• Sprinkling in magnesium-rich foods such as almonds, spinach, pumpkin seeds and sunflower seeds which support sound sleep
  • Including whole grain products such as brown bread, brown rice, oatmeal, millets etc…which are fibre-rich foods and can promote the growth of good gut bacteria known to have a positive effect on mental health
  • Adding fermented foods like idli, dosa, kanji, dhokla, curd and cheese in the daily diet can also help the mood component through probiotics
  • Eating plenty of dopamine-building foods such as fish, poultry, eggs, leafy greens and legumes will increase your energy level, motivation and prevent depression, forgetfulness, insomnia etc
  • Limiting sugars in your diet as much as possible can help prevent abnormal body weight, depression and metabolic syndrome. Including natural sugars daily through whole fruits and root vegetables is an excellent health-promoting behaviour
  • Getting enough vitamin D rich foods in your diet is associated with low risk of depression and mood disorders. Vitamin D can be found in fatty fish, dairy products, egg yolks, orange, soy milk and sunshine
  • Keeping up your daily water intake is vital to maintain hydration and help you to feel more alert and productive.

How food can lower your mood 

Studies show that today’s diet is higher in processed foods with plenty of added salt, sugar and unhealthy fat and can increase the risk of depression and anxiety. If people feel a lack of motivation and energy they find foods such as chips, soft drinks, junk foods, preserved and processed foods. Unfortunately, a diet focused on these types of foods is more likely to aggravate symptoms of depression and anxiety.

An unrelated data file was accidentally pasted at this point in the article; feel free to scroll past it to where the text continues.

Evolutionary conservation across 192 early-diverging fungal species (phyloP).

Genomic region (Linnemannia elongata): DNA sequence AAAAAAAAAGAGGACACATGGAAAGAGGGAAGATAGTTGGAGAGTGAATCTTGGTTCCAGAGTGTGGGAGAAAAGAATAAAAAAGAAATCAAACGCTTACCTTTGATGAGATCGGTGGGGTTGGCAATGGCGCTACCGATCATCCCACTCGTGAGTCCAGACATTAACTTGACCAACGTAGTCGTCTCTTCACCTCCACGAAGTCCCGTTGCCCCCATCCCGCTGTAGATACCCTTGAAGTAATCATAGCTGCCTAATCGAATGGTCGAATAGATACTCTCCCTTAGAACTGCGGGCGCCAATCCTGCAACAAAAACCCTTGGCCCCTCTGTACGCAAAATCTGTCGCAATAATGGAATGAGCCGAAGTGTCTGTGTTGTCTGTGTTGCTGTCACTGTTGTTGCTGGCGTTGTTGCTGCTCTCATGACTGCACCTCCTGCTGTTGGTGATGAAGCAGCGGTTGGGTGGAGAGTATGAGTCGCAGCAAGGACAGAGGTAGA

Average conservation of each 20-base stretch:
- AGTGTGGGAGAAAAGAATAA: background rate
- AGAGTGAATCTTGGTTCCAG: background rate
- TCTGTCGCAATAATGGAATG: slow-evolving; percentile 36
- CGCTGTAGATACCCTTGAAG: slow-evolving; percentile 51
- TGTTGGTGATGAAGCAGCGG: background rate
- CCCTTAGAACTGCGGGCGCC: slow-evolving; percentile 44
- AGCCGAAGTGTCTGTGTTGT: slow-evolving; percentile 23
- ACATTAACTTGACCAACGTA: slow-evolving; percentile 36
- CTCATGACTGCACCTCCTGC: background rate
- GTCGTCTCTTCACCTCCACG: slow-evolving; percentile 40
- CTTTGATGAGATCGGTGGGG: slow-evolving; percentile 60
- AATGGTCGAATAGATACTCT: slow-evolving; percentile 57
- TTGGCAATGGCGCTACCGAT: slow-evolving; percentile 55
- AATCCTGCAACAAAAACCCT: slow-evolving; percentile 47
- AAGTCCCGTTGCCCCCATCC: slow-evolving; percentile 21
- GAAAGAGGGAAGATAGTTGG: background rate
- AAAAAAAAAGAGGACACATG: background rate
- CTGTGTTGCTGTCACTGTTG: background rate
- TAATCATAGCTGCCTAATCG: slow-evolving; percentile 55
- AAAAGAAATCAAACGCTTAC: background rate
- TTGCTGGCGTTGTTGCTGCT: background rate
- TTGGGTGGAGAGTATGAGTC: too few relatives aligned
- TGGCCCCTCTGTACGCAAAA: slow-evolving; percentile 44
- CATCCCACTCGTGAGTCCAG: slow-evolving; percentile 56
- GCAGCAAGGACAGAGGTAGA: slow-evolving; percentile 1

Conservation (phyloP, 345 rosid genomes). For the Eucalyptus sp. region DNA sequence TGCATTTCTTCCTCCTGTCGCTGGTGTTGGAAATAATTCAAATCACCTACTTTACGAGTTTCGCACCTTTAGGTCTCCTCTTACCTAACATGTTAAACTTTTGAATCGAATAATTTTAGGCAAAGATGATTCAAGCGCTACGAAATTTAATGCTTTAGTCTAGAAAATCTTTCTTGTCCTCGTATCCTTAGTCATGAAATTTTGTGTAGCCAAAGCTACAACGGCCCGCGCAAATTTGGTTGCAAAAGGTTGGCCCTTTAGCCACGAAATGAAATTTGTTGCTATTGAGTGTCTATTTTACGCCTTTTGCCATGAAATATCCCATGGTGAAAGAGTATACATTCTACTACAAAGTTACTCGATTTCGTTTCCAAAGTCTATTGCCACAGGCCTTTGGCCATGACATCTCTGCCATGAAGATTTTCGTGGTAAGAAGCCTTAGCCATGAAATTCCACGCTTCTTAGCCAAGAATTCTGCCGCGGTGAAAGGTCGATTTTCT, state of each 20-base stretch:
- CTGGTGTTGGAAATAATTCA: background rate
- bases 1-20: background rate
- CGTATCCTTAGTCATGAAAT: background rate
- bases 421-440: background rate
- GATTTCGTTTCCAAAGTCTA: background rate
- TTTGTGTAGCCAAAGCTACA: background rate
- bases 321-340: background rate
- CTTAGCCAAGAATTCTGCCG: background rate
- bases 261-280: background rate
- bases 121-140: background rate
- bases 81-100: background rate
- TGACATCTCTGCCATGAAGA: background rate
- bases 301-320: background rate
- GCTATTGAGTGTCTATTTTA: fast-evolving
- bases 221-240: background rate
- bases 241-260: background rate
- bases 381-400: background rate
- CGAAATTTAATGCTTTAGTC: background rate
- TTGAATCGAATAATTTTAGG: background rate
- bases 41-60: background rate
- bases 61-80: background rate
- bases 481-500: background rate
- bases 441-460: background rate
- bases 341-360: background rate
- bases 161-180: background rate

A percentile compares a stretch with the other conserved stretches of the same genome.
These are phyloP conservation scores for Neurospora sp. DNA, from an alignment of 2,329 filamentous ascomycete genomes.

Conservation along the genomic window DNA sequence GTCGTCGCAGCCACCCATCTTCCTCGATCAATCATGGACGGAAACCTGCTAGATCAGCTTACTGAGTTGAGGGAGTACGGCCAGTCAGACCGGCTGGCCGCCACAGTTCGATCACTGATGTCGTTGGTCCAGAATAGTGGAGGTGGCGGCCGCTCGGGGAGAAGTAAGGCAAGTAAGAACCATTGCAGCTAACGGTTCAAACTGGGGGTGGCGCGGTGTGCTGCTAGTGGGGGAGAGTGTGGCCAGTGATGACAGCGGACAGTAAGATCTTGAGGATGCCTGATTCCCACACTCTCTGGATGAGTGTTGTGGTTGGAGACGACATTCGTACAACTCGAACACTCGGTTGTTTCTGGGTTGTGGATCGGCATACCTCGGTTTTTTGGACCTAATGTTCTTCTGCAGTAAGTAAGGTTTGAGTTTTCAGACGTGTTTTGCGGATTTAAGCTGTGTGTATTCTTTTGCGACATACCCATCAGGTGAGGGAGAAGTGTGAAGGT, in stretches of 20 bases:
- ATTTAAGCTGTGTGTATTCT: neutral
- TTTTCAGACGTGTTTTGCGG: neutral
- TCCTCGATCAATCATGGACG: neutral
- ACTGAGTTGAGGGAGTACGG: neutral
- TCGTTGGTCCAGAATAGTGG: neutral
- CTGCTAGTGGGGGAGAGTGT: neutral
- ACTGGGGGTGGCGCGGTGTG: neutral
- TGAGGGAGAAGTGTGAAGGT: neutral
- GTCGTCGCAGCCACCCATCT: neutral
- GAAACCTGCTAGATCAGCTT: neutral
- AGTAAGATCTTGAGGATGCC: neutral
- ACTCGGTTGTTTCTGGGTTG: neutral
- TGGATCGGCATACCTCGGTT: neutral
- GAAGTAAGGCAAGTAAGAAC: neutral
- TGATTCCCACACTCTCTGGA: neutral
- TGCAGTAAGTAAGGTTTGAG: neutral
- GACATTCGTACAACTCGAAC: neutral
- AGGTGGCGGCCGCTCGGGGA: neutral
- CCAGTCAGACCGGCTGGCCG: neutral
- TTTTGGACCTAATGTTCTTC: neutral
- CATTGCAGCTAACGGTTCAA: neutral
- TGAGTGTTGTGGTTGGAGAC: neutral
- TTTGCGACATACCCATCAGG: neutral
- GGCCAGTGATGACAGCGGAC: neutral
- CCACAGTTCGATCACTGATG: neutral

• If you aren’t eating at regular intervals and not getting enough calories, you may end up feeling foggy, tired and low in energy
  • Skipping meals, particularly breakfast, saps your energy and leaves you in a foul mood throughout the day
  • A diet lacking essential vitamins and minerals can cause depression, inability to concentrate and chronic fatigue. Moreover, it disrupts the brain cells and alters mood and behaviour
  • Chronic imbalance between the healthy unsaturated fatty acids (MUFA, PUFA) and unhealthy saturated fatty acids, particularly a lack of omega 3 fatty acids in the diet, has been linked to mental health problems
  • Habitual consumption of processed foods contribute to a larger waistline, feeling of sluggishness and quite often to insulin resistance and inflammation

Insulin levels: Some processed foods especially those with large amounts of added sugars can cause insulin levels to spike and drop rapidly, causing hunger to occur again fairly quickly.

Inflammation: Chronic inflammation can be a result of a diet that includes a large amount of processed and manufactured foods. This leads to elevated levels of C-reactive protein, which is associated with increased risk of psychological distress and depression.

As a nutritionist, my biggest challenge is to help my clients achieve their cardiovascular and overall health goals by altering their nutritional behaviour slowly but steadily. It is the integrated teamwork of the physician, physiotherapist, counselling psychologist and myself that helps achieve the desired physical and mental wellbeing in all our clients. We help our clients understand that just as heart rate and blood pressure are clear indicators of heart function, mental health, physical activity and dietary patterns are equally important parameters of cardiovascular health.

The take-home message:

  • Choosing healthy foods may help you to feel well and happy
  • A balanced wholesome diet may help to prevent and improve symptoms of depression and anxiety
  • Keeping a regular stock of healthy foods at home and work can help, eg. nuts, raisins, dried fruits etc.
  • Consume foods high in fibre to provide a sense of fullness
  • Drink fresh water throughout the day
  • Watch your alcohol intake